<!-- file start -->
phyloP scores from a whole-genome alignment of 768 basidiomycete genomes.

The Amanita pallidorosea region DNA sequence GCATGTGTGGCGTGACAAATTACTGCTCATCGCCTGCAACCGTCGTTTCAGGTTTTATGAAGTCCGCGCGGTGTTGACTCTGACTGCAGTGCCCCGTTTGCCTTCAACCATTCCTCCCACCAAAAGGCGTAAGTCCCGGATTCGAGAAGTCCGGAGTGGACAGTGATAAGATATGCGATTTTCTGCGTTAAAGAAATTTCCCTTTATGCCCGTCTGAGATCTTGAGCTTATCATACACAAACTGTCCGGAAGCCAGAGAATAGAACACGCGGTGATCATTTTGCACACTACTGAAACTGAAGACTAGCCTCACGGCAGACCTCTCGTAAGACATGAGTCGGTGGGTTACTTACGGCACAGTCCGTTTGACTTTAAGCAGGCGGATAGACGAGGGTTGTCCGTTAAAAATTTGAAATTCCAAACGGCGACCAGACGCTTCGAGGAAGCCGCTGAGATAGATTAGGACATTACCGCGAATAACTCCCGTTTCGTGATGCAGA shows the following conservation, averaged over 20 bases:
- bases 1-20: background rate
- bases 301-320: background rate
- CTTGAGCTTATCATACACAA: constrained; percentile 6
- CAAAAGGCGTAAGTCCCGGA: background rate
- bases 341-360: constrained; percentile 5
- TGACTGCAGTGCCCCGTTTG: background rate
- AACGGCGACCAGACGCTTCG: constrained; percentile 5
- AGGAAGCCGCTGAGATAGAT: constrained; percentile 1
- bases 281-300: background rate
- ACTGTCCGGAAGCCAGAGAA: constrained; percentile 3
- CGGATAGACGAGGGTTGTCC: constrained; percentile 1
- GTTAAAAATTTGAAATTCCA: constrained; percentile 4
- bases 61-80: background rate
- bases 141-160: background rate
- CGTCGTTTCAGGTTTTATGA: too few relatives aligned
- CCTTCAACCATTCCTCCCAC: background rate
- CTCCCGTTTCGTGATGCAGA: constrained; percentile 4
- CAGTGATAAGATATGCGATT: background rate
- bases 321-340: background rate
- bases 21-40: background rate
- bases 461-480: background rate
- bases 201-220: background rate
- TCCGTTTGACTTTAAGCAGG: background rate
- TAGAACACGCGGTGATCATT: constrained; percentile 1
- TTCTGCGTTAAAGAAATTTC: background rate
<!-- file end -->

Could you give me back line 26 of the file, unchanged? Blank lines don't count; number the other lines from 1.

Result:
- TAGAACACGCGGTGATCATT: constrained; percentile 1